There will be food! We’re not monsters; we just like to talk about them. Munch on yummy snacks as you peruse student presentations—that is, if you can stand eating while listening to an analysis of the gory events of the horror film The Witch or while hearing about the cannibalistic dining habits of wendigos.

Come to the Digital Literature Review’s gala on April 26th! We’d love to have company as we celebrate the completion and launch of our fourth edition. It’s sure to be a spookily fun time.

 

Monster Poetry with Brian Morrison

by Keith Jackson

If you were one of the unlucky ones that missed the Digital Literature Review’s monster poetry reading, you can still read about it here! The reading featured Ball State English Department’s very own Brian Morrison and his manuscript of poems on monsters. He works as an Assistant Professor of English at Ball State University. He agreed to be the star of this semester’s first “DLR Presents” reading, a themed event held once or twice every year, showcasing professional work from Ball State and abroad. Our second event was held last Friday (March 31st) with Jeffrey Weinstock, Ph.D. You can expect a blog about Weinstock’s talk on vampires soon!

Before the reading, I asked Morrison a few questions. He discussed his writing process, how he chooses what topics to explore, what his inspirations were for writing monster poetry, and the project he would be reading from. Morrison was very open in his answers, and I have provided a few below. I will discuss the actual reading a bit later on.

Morrison first talked with me about how he approaches a poem. He does not always know what he’s going to write about beforehand, but he focuses on an image, or sometimes a line, to start things off. The poem forms over time,  over the course of two or three drafts. The ones that he read for the DLR were the result of a project he had started a few years ago. He did not know exactly where it was going at first, but he followed the idea of ‘false history,’ which means that he rewrote classic stories or historical moments. For example, he began to rewrite movies, like Frankenstein, in which the creature is a farmer in the Midwest.

After monsters entered Morrison’s life, he never let them leave. Writing has been a way of life for Morrison, and he used it to help cope with a difficult childhood. Writing helped him navigate through life and make sense of how chaotic it can be at times. To some extent, he says he is still doing it now. Like most of us, his love of monsters stems from movies he had watched. When he was a boy, he and his father found common ground in their love of horror films. They both loved the genre and movies like Jaws, Predator, and anything with werewolves. They bonded in this way, watching monster movies. Brian still watches them, and writing about them has been the most fun he has ever had. This passion resonated well with quite a few of his poems.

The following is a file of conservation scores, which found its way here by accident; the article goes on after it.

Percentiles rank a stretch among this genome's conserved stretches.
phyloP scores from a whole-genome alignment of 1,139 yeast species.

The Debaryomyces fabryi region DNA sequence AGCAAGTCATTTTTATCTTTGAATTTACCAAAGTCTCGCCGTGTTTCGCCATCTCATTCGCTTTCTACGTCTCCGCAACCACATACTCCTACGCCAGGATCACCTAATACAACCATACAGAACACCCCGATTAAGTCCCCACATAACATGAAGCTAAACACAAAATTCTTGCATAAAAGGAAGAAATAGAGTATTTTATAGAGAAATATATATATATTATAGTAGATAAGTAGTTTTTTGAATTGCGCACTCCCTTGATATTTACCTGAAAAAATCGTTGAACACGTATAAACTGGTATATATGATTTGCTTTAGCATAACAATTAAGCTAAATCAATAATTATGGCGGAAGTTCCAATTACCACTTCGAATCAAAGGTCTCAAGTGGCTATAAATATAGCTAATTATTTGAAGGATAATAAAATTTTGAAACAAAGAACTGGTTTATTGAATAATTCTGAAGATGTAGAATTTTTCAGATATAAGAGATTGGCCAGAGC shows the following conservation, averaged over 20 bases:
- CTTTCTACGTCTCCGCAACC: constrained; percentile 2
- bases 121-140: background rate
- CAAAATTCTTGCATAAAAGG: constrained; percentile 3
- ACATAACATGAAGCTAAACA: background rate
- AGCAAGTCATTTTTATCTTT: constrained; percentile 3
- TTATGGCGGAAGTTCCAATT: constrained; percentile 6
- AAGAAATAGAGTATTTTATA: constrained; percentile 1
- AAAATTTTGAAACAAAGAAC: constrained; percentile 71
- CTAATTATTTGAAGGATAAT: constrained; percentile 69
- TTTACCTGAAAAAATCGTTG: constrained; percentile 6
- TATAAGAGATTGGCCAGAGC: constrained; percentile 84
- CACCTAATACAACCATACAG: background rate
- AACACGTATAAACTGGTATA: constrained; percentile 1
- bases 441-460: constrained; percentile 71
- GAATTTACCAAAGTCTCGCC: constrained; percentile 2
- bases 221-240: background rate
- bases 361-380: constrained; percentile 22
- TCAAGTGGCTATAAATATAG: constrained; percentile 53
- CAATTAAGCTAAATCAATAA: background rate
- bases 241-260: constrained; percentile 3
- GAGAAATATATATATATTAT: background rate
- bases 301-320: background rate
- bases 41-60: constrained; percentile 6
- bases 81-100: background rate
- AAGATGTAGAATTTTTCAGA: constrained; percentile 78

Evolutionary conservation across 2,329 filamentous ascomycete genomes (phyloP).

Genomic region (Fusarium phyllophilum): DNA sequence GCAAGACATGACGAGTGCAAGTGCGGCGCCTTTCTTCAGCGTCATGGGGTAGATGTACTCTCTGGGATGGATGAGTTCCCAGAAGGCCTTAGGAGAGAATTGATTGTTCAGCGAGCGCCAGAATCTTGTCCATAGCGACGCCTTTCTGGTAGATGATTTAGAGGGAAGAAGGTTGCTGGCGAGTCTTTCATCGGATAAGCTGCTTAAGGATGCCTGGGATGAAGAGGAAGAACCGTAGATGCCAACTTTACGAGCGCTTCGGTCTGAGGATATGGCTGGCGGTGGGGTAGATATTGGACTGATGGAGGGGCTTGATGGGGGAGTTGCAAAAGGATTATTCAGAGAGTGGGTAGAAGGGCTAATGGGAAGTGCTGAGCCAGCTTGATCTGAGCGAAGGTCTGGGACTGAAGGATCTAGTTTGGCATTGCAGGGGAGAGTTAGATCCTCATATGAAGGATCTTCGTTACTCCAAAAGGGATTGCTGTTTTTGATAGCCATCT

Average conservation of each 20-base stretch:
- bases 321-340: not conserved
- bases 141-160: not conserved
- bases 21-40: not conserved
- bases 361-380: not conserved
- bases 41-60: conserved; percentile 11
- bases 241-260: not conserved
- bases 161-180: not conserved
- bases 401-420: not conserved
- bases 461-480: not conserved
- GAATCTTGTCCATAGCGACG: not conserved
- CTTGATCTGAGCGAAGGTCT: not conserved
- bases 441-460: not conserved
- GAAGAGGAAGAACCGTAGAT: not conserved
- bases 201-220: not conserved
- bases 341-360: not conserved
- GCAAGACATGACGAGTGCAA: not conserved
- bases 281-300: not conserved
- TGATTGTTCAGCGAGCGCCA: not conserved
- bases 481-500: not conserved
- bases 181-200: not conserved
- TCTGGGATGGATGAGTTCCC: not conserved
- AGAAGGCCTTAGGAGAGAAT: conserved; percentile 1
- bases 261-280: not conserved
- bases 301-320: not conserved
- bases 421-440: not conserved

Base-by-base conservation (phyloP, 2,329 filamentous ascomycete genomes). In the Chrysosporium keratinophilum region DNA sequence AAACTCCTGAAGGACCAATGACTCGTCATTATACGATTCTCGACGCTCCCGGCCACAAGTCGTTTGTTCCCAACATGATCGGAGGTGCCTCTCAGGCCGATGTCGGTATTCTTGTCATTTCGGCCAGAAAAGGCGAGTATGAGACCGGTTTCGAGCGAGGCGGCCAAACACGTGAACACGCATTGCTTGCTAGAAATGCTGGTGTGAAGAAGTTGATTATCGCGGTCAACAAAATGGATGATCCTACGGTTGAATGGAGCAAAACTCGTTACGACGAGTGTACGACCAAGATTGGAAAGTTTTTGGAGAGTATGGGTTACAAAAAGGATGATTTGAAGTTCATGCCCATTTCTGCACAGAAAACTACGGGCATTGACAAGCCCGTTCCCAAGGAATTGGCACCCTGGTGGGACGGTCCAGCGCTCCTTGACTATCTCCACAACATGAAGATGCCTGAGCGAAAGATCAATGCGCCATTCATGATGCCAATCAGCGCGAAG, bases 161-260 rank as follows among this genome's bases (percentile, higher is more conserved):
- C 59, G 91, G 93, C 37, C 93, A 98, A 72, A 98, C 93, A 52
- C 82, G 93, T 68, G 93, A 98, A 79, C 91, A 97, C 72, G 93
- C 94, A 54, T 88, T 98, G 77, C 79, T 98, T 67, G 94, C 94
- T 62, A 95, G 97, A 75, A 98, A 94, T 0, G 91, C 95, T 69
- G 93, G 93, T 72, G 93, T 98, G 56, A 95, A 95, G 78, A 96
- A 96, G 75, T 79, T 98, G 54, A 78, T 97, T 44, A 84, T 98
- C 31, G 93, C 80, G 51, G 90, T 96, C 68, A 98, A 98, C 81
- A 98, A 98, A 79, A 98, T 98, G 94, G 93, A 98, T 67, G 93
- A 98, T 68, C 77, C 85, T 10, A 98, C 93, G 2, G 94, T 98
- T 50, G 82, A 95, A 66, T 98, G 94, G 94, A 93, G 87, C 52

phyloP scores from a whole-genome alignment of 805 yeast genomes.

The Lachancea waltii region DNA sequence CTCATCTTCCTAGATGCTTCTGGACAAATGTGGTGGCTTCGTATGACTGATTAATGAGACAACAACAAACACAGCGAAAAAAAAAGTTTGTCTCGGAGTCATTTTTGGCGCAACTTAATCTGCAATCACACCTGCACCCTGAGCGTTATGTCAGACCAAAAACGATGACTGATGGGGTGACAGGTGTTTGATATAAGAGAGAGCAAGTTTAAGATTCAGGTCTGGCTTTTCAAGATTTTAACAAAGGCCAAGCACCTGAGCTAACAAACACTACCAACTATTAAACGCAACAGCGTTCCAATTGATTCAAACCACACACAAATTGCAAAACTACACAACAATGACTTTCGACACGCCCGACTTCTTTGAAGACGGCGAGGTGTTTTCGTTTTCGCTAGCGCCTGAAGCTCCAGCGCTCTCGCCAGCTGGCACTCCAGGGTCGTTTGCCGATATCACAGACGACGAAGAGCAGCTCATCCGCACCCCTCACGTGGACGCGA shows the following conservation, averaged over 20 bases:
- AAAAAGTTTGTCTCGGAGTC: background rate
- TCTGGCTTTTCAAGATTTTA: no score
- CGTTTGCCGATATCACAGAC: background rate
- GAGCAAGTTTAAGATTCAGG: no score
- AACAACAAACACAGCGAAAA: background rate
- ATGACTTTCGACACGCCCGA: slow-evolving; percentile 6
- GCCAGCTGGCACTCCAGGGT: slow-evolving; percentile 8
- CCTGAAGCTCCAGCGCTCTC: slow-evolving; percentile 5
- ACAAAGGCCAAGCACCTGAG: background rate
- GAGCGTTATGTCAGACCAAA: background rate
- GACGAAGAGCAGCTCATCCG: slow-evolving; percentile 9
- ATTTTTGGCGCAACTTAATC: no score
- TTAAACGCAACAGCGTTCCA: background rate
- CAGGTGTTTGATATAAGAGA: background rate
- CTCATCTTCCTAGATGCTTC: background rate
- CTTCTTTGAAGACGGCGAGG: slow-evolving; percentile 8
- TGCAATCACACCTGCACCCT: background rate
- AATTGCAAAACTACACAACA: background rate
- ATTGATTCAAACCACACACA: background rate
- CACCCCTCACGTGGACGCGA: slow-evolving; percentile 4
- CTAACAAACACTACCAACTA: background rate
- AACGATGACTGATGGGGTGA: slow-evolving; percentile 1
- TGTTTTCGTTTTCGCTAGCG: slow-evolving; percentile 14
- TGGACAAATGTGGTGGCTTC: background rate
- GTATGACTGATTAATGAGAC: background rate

Right off the top, the very first poem he read reminded me of Jeffrey Jerome Cohen, the monster expert, and his seven theses. Though Morrison’s poems explored several ideas, at the forefront was the political climate in America. Cohen’s first theory in particular resonated strongly throughout the entirety of the reading. In the first theory, “The Monster’s Body Is a Cultural Body,” Cohen says the “monster’s body quite literally incorporates fear, desire, anxiety, and fantasy (ataractic or incendiary), giving them life and an uncanny dependence” (4). In this way, the monster exists to be read, to reveal, and to warn the reader. The monsters in the first few poems (which work together to convey one cohesive idea) manifest themselves in many ways. For example, in the second poem, fear morphs into a monster Ms. McCready keeps hidden in her basement, bringing it with her to city hall to vote. Though it is easy to blame Ms. McCready for allowing the monster she has only just revealed to influence her ideas, Morrison asks the question, “Can you blame them for caring more about the roads and the children? The taxes and the donors?” The monster Ms. McCready keeps in her basement represents a broader cultural anxiety – the anxiety of a country split into two poles.

Near the end of the reading, Morrison read the poem he had referenced in our discussions – the ‘false history’ poem about Frankenstein’s monster being a farmer in the Midwest. This was perhaps my favorite poem out of the whole collection, partly because of the setting (think rural and cornfields; think Indiana) and partly because this poem was false history. In the poem, which was hilarious and disturbing all at the same time, the monster expresses grief over his unruly appendages and the hard work of tilling a field. The life of a farmer is a lonely one, and Frankenstein’s monster is not devoid of emotion. He longs for friendly connection but knows he is a monster. The townsfolk shun him, consider him “Other,” something that does not belong. The poem closes as Frankenstein disperses his appendages throughout his fields to help the crops grow, ultimately accepting his role as farmer and nothing more.

Whether it is the monster we hide deep within us, the being that controls some of our deepest beliefs, or a twist on a classic story, Morrison’s poems were terrifyingly monstrous. The poems asked us to look within ourselves as a community and as a country. Within them, monsters were created to answer cultural fears and anxieties, to help make sense of the wacky world we live in. “Monsters ask us why we have created them” (Cohen 20). Morrison’s creations asked those in attendance to propose the same question: Why do we love monsters so much?  

 

Work Cited

Cohen, Jeffrey. “Monster Culture (Seven Theses).” Monster Theory: Reading Culture. Ed. Cohen. Minneapolis, MN: U of Minnesota P, 1996. pp. 3-25.